ULLADU NAARPADU (Reality in forty verses): Verse #18

ULLADU NAARPADU
(Reality in Forty Verses)

The famous Vedantic poem in Tamil by Bhagavan Ramana Maharishi
(consisting of two preliminary verses called Mangalam,
40 verses which form the main text ,
and another 40 verses called the Appendix)
Detailed Commentary in Tamil by Lakshmana Sharma,
adapted into English by Profvk

(Continued from ULLADU NAARPADU – Verse No.17
See Post#48692 Of Harsha Satsangh)

Lakshmana Sharma’s Introduction to Verse No.18

Bhagavan explains here how, though both the jnAni and the ajnani may say the same statement “The world is real”, each of them take its meaning differently. The ajnAni takes the superposed world as absolute truth, without knowing the truth of the substratum; whereas the jnAni ignores the superposed world and takes the substratum as the absolute truth.

Verse #18

ulagu uNmai Ahum, uNarvu illArkku, uLLArkku;
ulagaLavAm uNmai uNarArkku;
ulaginukku AdhAramAy uru aRRu Arum uNarnthAr uNmai;
Idu Ahum bEdam ivarkku; eN.

Sanskrit Version

satyaM hyeva jagadvayoH avidushho vijnAta-tatvasya ca
satyaM yAvad-idaM jagat tu manute sajnAna-hIno janaH /
jnasy-AkAra-vihInam-asya nikhilasy-AdhArabhUtaM hi sat
bhAtyevaM mahatI bhidAsti hi tayos-sajnasya cAjnasya ca
//

Translation (Lakshmana Sharma)

The world is real both to the non-knower and to the knower of the Real. He that lacks knowledge of the Real believes the Real to be coextensive with the world. To the Knower the Real shines as the formless One, the basic substance of the world. Great indeed is the difference between the Knower of That and the non-knower.

Translation (Prof. K. Swaminathan)

To those who do not know and to those who do, the world is real. But to those who do not know, Reality is bounded by the world; while to those who know, Reality shines formless as the ground of the world. Such is the difference between them.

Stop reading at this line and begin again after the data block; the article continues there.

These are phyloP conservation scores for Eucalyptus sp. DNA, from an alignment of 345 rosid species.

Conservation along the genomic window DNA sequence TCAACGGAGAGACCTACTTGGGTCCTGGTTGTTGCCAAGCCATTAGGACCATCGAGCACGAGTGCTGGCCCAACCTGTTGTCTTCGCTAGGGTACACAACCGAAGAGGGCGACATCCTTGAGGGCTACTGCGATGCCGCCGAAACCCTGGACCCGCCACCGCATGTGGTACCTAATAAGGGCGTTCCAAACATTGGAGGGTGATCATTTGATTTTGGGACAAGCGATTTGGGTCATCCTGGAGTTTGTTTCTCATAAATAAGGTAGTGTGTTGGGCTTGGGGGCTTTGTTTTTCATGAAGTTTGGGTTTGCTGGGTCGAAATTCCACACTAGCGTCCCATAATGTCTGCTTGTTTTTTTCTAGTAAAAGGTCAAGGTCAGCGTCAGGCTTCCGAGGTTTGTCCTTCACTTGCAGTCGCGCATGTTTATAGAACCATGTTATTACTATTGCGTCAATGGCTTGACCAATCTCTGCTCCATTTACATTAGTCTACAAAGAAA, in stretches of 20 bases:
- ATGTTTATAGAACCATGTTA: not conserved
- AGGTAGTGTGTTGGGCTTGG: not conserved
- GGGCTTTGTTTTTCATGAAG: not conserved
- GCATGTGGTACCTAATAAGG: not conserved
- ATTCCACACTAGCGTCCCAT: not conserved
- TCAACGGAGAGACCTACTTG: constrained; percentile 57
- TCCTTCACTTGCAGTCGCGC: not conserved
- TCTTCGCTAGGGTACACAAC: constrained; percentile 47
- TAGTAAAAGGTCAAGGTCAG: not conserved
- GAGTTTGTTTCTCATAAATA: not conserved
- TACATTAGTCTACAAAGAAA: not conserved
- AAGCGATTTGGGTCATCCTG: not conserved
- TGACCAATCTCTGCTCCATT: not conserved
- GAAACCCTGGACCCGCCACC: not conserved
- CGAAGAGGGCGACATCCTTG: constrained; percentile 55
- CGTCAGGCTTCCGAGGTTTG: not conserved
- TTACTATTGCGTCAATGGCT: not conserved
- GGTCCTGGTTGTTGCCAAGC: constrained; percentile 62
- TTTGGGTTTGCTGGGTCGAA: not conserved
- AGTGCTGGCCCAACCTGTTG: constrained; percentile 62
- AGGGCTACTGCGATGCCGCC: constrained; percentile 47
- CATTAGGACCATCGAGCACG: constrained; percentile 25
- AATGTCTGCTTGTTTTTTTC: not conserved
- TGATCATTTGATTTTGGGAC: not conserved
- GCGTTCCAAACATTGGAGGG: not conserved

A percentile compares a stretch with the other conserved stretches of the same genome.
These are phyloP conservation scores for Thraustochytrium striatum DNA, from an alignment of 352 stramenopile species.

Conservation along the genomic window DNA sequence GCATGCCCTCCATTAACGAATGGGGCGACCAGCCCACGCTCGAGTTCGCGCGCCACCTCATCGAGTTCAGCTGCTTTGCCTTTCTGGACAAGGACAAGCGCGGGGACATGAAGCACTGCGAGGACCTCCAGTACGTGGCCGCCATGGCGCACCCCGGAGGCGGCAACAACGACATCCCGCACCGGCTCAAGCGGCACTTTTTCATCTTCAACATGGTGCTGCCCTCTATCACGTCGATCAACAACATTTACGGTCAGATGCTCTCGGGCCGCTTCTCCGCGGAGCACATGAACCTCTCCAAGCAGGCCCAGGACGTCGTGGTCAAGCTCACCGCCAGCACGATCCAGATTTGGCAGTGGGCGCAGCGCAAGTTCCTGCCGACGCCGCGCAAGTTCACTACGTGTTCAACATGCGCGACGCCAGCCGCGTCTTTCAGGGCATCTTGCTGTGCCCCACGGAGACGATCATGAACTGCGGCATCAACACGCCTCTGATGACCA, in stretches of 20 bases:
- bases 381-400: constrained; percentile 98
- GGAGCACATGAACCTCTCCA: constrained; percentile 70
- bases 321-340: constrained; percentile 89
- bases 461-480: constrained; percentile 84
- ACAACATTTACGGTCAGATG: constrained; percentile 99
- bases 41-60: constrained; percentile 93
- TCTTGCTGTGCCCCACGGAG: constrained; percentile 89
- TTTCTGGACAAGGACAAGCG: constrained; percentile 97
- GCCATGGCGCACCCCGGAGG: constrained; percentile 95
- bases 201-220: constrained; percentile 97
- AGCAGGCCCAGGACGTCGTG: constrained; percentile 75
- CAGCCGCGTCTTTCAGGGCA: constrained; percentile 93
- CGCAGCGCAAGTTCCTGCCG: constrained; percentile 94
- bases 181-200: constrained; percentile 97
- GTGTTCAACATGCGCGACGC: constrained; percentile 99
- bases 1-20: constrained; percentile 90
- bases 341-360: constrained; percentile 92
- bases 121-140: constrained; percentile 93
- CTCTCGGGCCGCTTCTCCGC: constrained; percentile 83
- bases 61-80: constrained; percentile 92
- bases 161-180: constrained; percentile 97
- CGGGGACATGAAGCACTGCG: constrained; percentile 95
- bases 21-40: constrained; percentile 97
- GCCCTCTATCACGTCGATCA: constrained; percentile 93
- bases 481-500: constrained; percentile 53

Translation (Osborne)

To those who have not realized (the Self) as well as to those who have, the world is real. But to those who have not realized, Truth is adapted to the measure of the world, whereas to those that have, Truth shines as the Formless Perfection, and as the Substratum of the world. This is all the difference between them.

Word by Word (of the Tamil Verse)

ulagu : The world
uNmai Ahum, will be real
uNarvu illArkku, to those who do not know (the Self)
uLLArkku; and to those who know.
uNarArkku To those who have not realized
uNmai : Truth
ulagaLavAm : is up to the measure of the world.
uNarnthAr : (For) those who know (the Self)
uNmai Truth
AdhAramAy as support
ulaginukku for the world
uru aRRu (is) without form
Arum : ?
Idu Ahum bEdam : This is the diffcerence
Ivarkku : between these two
eN. Know (it) thus.

Commentary in Tamil by Lakshmana Sharma

When the ajnAni says ‘The world is real’, for him the world is real as world, along with its names and forms and all the consequent multiple differences.

From what the Bhagavan has said so far, it is clear that, for the jnani, all these different names and forms are all a mithyA.

Because of the above, the truth of the ajnAni does not go beyond the world; for the true Brahman has been hidden for him by the world. Names and forms have become the truth for him, and so the Existence-Knowledge Atman, which is nameless and formless, and which is inaccessible by the mind and speech, has become a void for him. Thus he is a nAstika (atheist); the Upanishads fault him by saying that he has killed the Atman by making it consist of the world.

[Note by VK: Recall Ishopanishad (Mantra 3) here:
asurya nAma te lokAH andhena tamasAvRtAH;
tAnste pretyAbhigacchanti ye ke cAtma-hano janAH

meaning, Those worlds of devils are covered by blinding darkness;
those people that kill the Self go to them after giving up this body.
Each object in the world has a nature of its own.
This is called its svabhAva.
Our use of it has to be concordant with it.
Otherwise we are supposed to have killed it.
Having an attachment to things external to the Atman
is equivalent to the killing of the Atman.
Those who have not understood the real nature of the Self
are classified as murderers of the soul, killers of the Self.
They are discordant with the svadharma of the Self
and so they involute after death, to dark blind worlds, having
lived their life in spiritual darkness and blindness, totally unillumined.]

Bhagavan used to emphasize this often. This applies not only to ordinary laymen but to those Pandits who proclaim advaita Vedanta. They are also only nAstikas. They speak of Brahman as the only absolute Truth but behave in the world, like every one else, as if that statement is not true. Only the jnAni is the Astika; he never behaves as if there is no Self.